Surface Engineering Issues in Composite Core Structures
Find this in a Library
The microcellular graphitic foam is a porous, lightweight solid made of interconnected ligaments and cells of graphitic planes. Since the structure is 80% to 90% porous, these solids have a high interface/volume ratio, and surface-driven properties such as atmospheric tolerance and bond formation with the matrix material are crucial for applicability. This calls for controlled surface modification, which is complicated by the fact that the "surface" is made of nonplanar cell walls, most of which are accessible only through narrow pore openings. This has led to the investigation of selected thin film modification techniques that can permeate the porous microcellular structure.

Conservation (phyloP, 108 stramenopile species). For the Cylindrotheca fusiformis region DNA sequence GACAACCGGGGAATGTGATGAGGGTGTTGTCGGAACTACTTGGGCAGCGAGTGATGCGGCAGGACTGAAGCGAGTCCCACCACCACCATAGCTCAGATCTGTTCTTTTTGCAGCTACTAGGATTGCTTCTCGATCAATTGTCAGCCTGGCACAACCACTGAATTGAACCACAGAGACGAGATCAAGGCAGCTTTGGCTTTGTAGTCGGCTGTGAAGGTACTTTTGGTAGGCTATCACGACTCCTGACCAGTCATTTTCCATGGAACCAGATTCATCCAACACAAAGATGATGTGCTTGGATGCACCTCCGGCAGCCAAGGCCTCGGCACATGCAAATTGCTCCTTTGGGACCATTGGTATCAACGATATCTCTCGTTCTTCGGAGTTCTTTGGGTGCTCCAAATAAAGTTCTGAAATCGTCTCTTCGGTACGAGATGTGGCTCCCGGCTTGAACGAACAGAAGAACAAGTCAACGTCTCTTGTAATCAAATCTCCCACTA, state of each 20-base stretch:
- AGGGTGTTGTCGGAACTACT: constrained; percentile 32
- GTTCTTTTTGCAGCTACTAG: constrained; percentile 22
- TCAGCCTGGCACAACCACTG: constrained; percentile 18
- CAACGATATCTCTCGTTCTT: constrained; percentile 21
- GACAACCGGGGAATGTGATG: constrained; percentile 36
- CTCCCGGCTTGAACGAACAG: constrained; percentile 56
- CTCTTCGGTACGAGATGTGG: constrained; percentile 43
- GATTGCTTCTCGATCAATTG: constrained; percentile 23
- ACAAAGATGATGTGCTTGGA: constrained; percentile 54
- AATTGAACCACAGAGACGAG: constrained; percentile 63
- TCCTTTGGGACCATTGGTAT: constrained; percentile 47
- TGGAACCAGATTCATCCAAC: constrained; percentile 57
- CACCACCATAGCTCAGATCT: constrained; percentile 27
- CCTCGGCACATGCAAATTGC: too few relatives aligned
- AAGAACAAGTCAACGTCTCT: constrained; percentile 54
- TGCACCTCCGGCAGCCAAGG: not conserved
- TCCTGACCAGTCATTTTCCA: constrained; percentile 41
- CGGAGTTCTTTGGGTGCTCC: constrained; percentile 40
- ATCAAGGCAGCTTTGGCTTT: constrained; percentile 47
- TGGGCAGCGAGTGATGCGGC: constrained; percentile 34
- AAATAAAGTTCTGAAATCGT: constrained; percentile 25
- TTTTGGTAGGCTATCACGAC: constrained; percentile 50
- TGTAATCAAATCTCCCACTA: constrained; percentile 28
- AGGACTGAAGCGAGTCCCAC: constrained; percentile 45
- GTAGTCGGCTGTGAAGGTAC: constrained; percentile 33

Mukhopadhyay, S. M.,
& Roy, A. K.
(2003). Surface Engineering Issues in Composite Core Structures. ICCM-14, TP03PUB296.